Quebec plans to Block Unlicensed Online Gambling Sites, Ignoring Advisors

There are two types of online gambling sites players from Quebec can access. On one side of the fence is EspaceJeux, owned and operated by the Loto Quebec Corporation. On the other side are unlicensed, offshore and illegal operators who continue to accept Canadian players. Despite sound advice to the contrary, the province plans to go ahead with a proposal to block access to the latter variety of online gambling sites.Quebec to Block Unlicensed Online Gambling Sites

The controversial decision to block overseas online poker rooms, online casinos and other internet-based gambling venues is being criticized from multiple angles. Not only will it be incredibly difficult to succeed in blocking Quebecois from accessing all offshore operators, it may not even be legal to do so.

The idea of blocking unlicensed online gambling sites was proposed in the latest budget plan as an effort to increase revenue brought in by Loto Quebec, essentially eliminating competition for the state-run lottery department. Subsequently, the province’s intent to go ahead with the blockage was announced by Finance Minister Carlos Leitão’s spokeswoman, Andree-Lynn Halle.

In a recent statement to CJAD Radio, Halle explained, “We will follow-up on the measures announced in the budget.” By association, that includes the ‘illegal website filtering measures’ approved in the budget.

Quebec will induce the blockage of online gambling sites by commanding all Internet Service Providers (ISP) in the province to incorporate measures to prevent customers from access such websites. By doing so, the government believes Loto Quebec will be able to increase its revenue by $13.5 million in the next fiscal year, increasing to an estimated $27 million boost in following years.

Quebec Ignores Study Advising Against ISP Block

The province’s decision to block access to illegal online gambling websites directly contradicts the educated opinion of a study group specifically commissioned to advise the government on internet gaming policies.

Montreal University Professor of Psychology Louise Nadeau is the leader of that group, and according to her calculations—based on actual evidence taken from similar situations, like the ultimately unsuccessful attempt to block online gambling sites from Italy—Nadeau found that it’s a bad idea on multiple levels.

“We know very, very well we have several child pornography sites, and even then we are not blocking them out,” said the professor. “It’s extremely difficult, and it’s easier said than done.” Nadeau also referenced the difficulty of legal hurdles that are sure to arise.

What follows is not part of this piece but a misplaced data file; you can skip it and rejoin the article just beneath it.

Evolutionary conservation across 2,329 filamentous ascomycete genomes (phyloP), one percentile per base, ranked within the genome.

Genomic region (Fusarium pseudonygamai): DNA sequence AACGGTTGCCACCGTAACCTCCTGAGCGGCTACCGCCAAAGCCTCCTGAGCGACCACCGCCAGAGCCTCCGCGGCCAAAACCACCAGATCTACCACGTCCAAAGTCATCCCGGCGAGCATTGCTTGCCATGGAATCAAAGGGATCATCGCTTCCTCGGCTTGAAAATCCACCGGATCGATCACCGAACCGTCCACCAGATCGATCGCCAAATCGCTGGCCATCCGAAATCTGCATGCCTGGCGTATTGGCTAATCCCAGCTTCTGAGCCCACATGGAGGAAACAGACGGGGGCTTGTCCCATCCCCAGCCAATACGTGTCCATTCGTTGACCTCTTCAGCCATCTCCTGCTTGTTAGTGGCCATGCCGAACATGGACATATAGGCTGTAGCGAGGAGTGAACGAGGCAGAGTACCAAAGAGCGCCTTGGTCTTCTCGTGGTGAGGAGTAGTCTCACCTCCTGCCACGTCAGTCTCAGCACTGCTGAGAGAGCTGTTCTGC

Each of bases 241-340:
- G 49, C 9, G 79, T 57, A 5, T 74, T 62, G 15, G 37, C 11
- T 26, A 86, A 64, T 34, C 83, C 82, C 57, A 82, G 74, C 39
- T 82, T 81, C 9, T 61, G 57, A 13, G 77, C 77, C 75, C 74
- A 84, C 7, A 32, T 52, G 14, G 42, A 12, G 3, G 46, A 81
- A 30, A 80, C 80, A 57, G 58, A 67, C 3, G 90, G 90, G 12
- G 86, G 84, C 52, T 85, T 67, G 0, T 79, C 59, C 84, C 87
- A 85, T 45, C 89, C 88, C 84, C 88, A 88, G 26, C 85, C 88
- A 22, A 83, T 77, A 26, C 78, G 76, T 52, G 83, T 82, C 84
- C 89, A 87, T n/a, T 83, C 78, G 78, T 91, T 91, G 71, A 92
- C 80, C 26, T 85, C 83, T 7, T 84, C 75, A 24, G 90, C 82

In fact, the group recommended taking a complete opposite approach to the situation.

“The Working Group believes that in order to control the online gambling market, protect consumers and generate revenues for the government, the best solution for the government is to establish clear rules and open up the online gambling market to private operators. In fact, the best solution is to establish an online gambling licensing system.”

Blocking Online Gambling Websites Raises Legal Concerns

An online law professor with the University of Ottawa, Michael Greist is equally opposed to the plan based on legal grounds. Greist said that the policy to block unlicensed online gambling sites will be challenged by the federal government, which has ultimate jurisdiction over telecommunication laws.

Quebec may be correct in the interpretation of unlicensed online gambling operations being illegal, but simply visiting and viewing such websites is not.

Professor Greist published a blog post recently in which he clarified his position, saying that Quebec’s endeavor to  legislate ISP blocking for “commercial gain” sets a dangerous precedent throughout Canada, and that a legal challenge from the federal government is probable.

“The plan is likely face a legal challenge, both on free speech and jurisdictional grounds, since the federal government has exclusive jurisdiction over telecommunications regulation,” wrote Greist.

He elaborated by explaining that, “Once blocking Internet content is established, it is easy to envision governments moving down a slippery slope, requiring the blocking of sites that are alleged to infringe copyright or blocking e-commerce sites that are not bilingual or do not pay provincial taxes.  If that happened, the open Internet in Canada would be placed at risk of unprecedented government intervention into how Internet providers manage their networks and what sites Canadians are able to access.”

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